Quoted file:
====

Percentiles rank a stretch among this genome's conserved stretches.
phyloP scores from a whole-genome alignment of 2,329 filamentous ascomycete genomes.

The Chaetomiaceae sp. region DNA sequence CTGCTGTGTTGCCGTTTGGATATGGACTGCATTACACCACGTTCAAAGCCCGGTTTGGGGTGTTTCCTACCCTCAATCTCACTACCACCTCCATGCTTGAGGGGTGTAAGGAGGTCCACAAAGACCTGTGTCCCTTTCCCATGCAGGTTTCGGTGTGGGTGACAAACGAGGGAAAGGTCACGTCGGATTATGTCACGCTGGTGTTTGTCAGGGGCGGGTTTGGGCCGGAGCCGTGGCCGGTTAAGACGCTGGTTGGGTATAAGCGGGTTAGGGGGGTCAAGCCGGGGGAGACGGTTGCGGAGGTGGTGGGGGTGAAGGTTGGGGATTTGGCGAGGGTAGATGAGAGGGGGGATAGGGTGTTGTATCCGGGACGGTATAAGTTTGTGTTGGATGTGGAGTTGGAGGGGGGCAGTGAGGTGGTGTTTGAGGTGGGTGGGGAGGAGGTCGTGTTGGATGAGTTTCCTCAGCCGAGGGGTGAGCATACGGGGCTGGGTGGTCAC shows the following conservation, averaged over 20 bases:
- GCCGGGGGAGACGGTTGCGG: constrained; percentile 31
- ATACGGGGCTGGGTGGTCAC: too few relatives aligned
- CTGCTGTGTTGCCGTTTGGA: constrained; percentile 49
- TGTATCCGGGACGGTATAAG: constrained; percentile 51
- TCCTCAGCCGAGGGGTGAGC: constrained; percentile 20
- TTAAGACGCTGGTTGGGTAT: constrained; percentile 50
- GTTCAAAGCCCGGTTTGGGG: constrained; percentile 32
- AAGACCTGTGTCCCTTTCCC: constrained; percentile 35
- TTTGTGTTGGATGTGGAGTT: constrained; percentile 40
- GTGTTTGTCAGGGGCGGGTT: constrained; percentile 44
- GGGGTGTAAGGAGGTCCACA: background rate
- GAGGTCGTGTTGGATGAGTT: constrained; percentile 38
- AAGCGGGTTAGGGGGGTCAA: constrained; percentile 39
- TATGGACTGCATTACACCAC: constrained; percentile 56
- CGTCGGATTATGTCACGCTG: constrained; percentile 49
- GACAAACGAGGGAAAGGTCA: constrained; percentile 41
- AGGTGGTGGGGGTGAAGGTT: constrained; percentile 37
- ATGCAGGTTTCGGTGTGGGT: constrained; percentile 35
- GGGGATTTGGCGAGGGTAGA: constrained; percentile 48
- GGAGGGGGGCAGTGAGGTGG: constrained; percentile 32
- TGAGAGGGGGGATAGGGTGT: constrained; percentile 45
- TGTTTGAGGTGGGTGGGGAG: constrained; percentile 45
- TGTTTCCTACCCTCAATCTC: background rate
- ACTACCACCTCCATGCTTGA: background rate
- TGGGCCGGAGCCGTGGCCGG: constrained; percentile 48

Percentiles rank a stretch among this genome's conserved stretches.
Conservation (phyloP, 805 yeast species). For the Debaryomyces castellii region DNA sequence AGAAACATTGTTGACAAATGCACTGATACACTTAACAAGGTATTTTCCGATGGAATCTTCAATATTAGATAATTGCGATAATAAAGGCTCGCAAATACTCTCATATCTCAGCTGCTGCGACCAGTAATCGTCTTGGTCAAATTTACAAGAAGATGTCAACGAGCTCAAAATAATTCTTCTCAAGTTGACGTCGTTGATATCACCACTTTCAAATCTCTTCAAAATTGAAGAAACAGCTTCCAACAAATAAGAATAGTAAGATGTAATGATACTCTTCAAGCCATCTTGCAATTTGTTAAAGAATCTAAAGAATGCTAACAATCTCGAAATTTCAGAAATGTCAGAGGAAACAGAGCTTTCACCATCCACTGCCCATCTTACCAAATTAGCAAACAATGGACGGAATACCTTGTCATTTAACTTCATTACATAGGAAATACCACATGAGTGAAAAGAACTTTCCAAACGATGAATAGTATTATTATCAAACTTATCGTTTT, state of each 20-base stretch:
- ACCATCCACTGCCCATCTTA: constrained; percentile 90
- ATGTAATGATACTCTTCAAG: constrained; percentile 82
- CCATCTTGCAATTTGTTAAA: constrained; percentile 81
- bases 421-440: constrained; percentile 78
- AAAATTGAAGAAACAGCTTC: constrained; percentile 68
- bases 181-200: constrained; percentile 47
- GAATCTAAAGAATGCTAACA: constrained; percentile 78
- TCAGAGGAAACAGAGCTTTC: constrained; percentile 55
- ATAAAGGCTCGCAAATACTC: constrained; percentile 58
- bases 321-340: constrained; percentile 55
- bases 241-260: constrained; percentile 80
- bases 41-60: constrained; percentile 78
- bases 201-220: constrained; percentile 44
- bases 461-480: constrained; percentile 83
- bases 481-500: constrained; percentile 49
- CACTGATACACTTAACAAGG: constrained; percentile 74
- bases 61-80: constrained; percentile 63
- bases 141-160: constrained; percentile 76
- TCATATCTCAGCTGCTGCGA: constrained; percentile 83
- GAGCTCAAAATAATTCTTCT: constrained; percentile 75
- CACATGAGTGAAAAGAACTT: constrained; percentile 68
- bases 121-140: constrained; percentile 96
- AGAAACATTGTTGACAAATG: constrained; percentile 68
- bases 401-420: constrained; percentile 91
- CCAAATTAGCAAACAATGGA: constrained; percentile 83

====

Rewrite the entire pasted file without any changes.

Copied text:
Percentiles rank a stretch among this genome's conserved stretches.
phyloP scores from a whole-genome alignment of 2,329 filamentous ascomycete genomes.

The Chaetomiaceae sp. region DNA sequence CTGCTGTGTTGCCGTTTGGATATGGACTGCATTACACCACGTTCAAAGCCCGGTTTGGGGTGTTTCCTACCCTCAATCTCACTACCACCTCCATGCTTGAGGGGTGTAAGGAGGTCCACAAAGACCTGTGTCCCTTTCCCATGCAGGTTTCGGTGTGGGTGACAAACGAGGGAAAGGTCACGTCGGATTATGTCACGCTGGTGTTTGTCAGGGGCGGGTTTGGGCCGGAGCCGTGGCCGGTTAAGACGCTGGTTGGGTATAAGCGGGTTAGGGGGGTCAAGCCGGGGGAGACGGTTGCGGAGGTGGTGGGGGTGAAGGTTGGGGATTTGGCGAGGGTAGATGAGAGGGGGGATAGGGTGTTGTATCCGGGACGGTATAAGTTTGTGTTGGATGTGGAGTTGGAGGGGGGCAGTGAGGTGGTGTTTGAGGTGGGTGGGGAGGAGGTCGTGTTGGATGAGTTTCCTCAGCCGAGGGGTGAGCATACGGGGCTGGGTGGTCAC shows the following conservation, averaged over 20 bases:
- GCCGGGGGAGACGGTTGCGG: constrained; percentile 31
- ATACGGGGCTGGGTGGTCAC: too few relatives aligned
- CTGCTGTGTTGCCGTTTGGA: constrained; percentile 49
- TGTATCCGGGACGGTATAAG: constrained; percentile 51
- TCCTCAGCCGAGGGGTGAGC: constrained; percentile 20
- TTAAGACGCTGGTTGGGTAT: constrained; percentile 50
- GTTCAAAGCCCGGTTTGGGG: constrained; percentile 32
- AAGACCTGTGTCCCTTTCCC: constrained; percentile 35
- TTTGTGTTGGATGTGGAGTT: constrained; percentile 40
- GTGTTTGTCAGGGGCGGGTT: constrained; percentile 44
- GGGGTGTAAGGAGGTCCACA: background rate
- GAGGTCGTGTTGGATGAGTT: constrained; percentile 38
- AAGCGGGTTAGGGGGGTCAA: constrained; percentile 39
- TATGGACTGCATTACACCAC: constrained; percentile 56
- CGTCGGATTATGTCACGCTG: constrained; percentile 49
- GACAAACGAGGGAAAGGTCA: constrained; percentile 41
- AGGTGGTGGGGGTGAAGGTT: constrained; percentile 37
- ATGCAGGTTTCGGTGTGGGT: constrained; percentile 35
- GGGGATTTGGCGAGGGTAGA: constrained; percentile 48
- GGAGGGGGGCAGTGAGGTGG: constrained; percentile 32
- TGAGAGGGGGGATAGGGTGT: constrained; percentile 45
- TGTTTGAGGTGGGTGGGGAG: constrained; percentile 45
- TGTTTCCTACCCTCAATCTC: background rate
- ACTACCACCTCCATGCTTGA: background rate
- TGGGCCGGAGCCGTGGCCGG: constrained; percentile 48

Percentiles rank a stretch among this genome's conserved stretches.
Conservation (phyloP, 805 yeast species). For the Debaryomyces castellii region DNA sequence AGAAACATTGTTGACAAATGCACTGATACACTTAACAAGGTATTTTCCGATGGAATCTTCAATATTAGATAATTGCGATAATAAAGGCTCGCAAATACTCTCATATCTCAGCTGCTGCGACCAGTAATCGTCTTGGTCAAATTTACAAGAAGATGTCAACGAGCTCAAAATAATTCTTCTCAAGTTGACGTCGTTGATATCACCACTTTCAAATCTCTTCAAAATTGAAGAAACAGCTTCCAACAAATAAGAATAGTAAGATGTAATGATACTCTTCAAGCCATCTTGCAATTTGTTAAAGAATCTAAAGAATGCTAACAATCTCGAAATTTCAGAAATGTCAGAGGAAACAGAGCTTTCACCATCCACTGCCCATCTTACCAAATTAGCAAACAATGGACGGAATACCTTGTCATTTAACTTCATTACATAGGAAATACCACATGAGTGAAAAGAACTTTCCAAACGATGAATAGTATTATTATCAAACTTATCGTTTT, state of each 20-base stretch:
- ACCATCCACTGCCCATCTTA: constrained; percentile 90
- ATGTAATGATACTCTTCAAG: constrained; percentile 82
- CCATCTTGCAATTTGTTAAA: constrained; percentile 81
- bases 421-440: constrained; percentile 78
- AAAATTGAAGAAACAGCTTC: constrained; percentile 68
- bases 181-200: constrained; percentile 47
- GAATCTAAAGAATGCTAACA: constrained; percentile 78
- TCAGAGGAAACAGAGCTTTC: constrained; percentile 55
- ATAAAGGCTCGCAAATACTC: constrained; percentile 58
- bases 321-340: constrained; percentile 55
- bases 241-260: constrained; percentile 80
- bases 41-60: constrained; percentile 78
- bases 201-220: constrained; percentile 44
- bases 461-480: constrained; percentile 83
- bases 481-500: constrained; percentile 49
- CACTGATACACTTAACAAGG: constrained; percentile 74
- bases 61-80: constrained; percentile 63
- bases 141-160: constrained; percentile 76
- TCATATCTCAGCTGCTGCGA: constrained; percentile 83
- GAGCTCAAAATAATTCTTCT: constrained; percentile 75
- CACATGAGTGAAAAGAACTT: constrained; percentile 68
- bases 121-140: constrained; percentile 96
- AGAAACATTGTTGACAAATG: constrained; percentile 68
- bases 401-420: constrained; percentile 91
- CCAAATTAGCAAACAATGGA: constrained; percentile 83